Tuesday, July 27, 2010

Leather Technique

I was first introduced to making aged and cracked "leather" by "Miniature Collector" in an article by Bluette Maloney. The article appeared in February, 2002. This "leather" I am making isn't aged and cracked. It looks like the "leather" on the half scale wing chair in the previous post.
I tried unbleached cotton muslin, it is just too heavy and it won't get a sealed surface like the silk. I find silk blouses at Goodwill and other thrift shops. I used to pay, well, the last silk I bought was $18.00 a yard, silk batiste. I'm saving that, my kids will find it along with all of the other stuff I have saved!! I wanted to try out the muslin because it's easier and cheaper to get, although the last blouse I bought was $3.00 and that's a lot of silk.
I am using Delta's Ceramcoat, I am sorry, I mixed 2 colors. I can't seem to not mix paint. I used most of a bottle of Burnt Sienna, filled it (about an inch) with Dark Brown. Going to use Krylon's gloss spray, if you've got satin, that's fine. I use Krylon because it doesn't yellow. Then I'm going to use Folk Art Artists' Pigment, #504, Van Dyke Brown, it's the thick stuff. If you can't find Folk Art, use artists' acrylic in the tubes or a dark, dark brown in craft acrylics like Delta. I wouldn't worry about the color too much. You will probably find your own combination that pleases you. Get a glazing medium or acrylic thinner to thin the Van Dyke Brown and some wax paper to protect your table top.

Tape some wax paper on your table top to protect it from the acrylic paint.

Lay the silk on the wax paper. I squirt the paint directly onto the silk and roll the paint out.

I would have rolled out to the edge but I was running out of wax paper so I couldn't put down a double row.

Hang the silk up to dry. The silk doesn't take long to dry, be sure it's dry before the next step.

Don't let the silk stay on the wax paper or it will dry to the wax paper. Throw away the used wax paper and put down a new layer.

Go outside or in your garage and spray the silk with the Krylon. A couple of light coats should do it. Let dry.

Give the silk another coat of paint, hang it up and let dry again.
I used about a half of bottle of paint on this 12" x 12" piece of silk.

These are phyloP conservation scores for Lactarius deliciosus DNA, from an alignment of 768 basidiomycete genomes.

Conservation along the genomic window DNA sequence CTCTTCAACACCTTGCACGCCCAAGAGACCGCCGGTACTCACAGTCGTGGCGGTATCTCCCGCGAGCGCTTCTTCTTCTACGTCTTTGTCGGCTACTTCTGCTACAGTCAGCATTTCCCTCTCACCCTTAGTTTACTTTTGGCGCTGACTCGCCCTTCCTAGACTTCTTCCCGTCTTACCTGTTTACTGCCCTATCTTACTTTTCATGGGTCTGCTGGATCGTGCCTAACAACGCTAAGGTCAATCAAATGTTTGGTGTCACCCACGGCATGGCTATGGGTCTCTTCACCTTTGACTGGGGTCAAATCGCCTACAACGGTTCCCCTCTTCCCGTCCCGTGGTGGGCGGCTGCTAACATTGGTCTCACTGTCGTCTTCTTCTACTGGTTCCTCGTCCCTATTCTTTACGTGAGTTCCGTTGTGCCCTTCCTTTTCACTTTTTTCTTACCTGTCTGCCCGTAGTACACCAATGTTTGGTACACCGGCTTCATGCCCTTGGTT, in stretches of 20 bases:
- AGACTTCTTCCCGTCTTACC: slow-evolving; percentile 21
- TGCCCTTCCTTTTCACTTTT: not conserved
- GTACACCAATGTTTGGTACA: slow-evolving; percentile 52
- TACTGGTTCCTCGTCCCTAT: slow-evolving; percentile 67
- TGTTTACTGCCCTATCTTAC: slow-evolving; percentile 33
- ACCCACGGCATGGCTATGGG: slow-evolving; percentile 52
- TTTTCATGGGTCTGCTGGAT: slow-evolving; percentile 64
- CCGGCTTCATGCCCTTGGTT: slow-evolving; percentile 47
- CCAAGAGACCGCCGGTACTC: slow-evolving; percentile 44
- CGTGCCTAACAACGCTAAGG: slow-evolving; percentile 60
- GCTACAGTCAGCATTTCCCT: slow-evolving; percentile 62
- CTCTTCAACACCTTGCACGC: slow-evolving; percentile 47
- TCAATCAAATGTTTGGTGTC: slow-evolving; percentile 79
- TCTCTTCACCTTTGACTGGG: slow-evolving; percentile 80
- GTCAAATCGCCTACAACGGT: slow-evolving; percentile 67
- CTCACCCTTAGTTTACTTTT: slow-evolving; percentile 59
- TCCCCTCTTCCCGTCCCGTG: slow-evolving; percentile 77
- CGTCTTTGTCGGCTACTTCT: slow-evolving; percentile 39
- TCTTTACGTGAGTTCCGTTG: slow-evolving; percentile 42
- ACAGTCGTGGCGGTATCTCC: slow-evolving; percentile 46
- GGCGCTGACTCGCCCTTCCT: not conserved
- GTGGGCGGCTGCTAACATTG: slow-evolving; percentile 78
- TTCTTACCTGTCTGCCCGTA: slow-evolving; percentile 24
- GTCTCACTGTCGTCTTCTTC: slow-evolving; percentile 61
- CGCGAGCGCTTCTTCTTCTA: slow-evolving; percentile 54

When the paint is dry spray the silk with Krylon again. We want this sealed so let the first coat dry and spray again, let dry.

You see, I have a little shine to the silk.

The next part is kind of artistic to your taste. Play with it. I'm mixing the Van Dyke Brown with (even if you are using regular craft paint) an acrylic thinner or glazing medium. We want to work with this a bit to get the surface color the way we want it.
I mix half and half.
I dip a small rag into the mixture and make circular movements in a small area. Go on to another area. You can loosen up the color a bit with some straight glazing medium, if you hurry.
In the last picture you can see the Van Dyke Brown in the upper right hand corner. I does make the "leather" dark. You may want to play with different color combinations. That's why I suggest using thrift store silk blouses, I played a lot.
Hang up the silk again outside or in your garage and spray with the Krylon to finish. Sometimes the "leather" doesn't look like much, but when it's on a piece of furniture your eyes just tell you it's leather.
I store the extra "leather" on a cardboard roll, like the ones paper towels come on.
The "leather" on the half scale wing chair is red, I used Delta's Dark Brown on the last step to darken it. I have made other colors as well and they have looked good.
I think you need to have a project to use your "leather" on, how about an ottoman?

Have to work on that . . . . . Kris